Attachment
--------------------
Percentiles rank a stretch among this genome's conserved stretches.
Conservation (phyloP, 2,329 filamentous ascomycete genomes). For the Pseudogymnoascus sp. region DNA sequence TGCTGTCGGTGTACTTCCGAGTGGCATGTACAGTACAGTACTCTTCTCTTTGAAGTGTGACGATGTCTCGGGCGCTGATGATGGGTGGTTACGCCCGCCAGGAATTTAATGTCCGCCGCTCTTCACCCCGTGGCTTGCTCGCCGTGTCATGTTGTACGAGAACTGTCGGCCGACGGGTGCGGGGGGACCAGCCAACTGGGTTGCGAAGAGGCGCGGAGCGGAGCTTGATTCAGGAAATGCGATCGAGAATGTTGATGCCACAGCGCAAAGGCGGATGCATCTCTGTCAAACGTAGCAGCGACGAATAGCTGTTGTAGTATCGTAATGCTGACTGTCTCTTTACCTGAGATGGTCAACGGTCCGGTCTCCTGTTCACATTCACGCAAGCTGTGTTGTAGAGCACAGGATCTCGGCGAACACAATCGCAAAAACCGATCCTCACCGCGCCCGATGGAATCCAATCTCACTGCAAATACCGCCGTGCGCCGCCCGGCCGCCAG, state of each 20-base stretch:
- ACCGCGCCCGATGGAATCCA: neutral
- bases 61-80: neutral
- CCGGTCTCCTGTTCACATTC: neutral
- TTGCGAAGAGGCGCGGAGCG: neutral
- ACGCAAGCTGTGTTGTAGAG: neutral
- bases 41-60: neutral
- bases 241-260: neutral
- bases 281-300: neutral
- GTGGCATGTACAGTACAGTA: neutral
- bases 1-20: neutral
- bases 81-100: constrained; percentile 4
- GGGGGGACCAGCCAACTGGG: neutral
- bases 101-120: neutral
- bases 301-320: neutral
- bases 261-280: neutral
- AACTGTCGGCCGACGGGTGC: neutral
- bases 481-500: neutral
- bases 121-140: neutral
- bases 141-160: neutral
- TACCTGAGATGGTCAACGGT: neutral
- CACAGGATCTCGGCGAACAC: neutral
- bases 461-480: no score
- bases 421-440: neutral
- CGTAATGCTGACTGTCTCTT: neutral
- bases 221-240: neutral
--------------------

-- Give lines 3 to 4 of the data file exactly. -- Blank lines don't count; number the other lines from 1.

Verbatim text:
- ACCGCGCCCGATGGAATCCA: neutral
- bases 61-80: neutral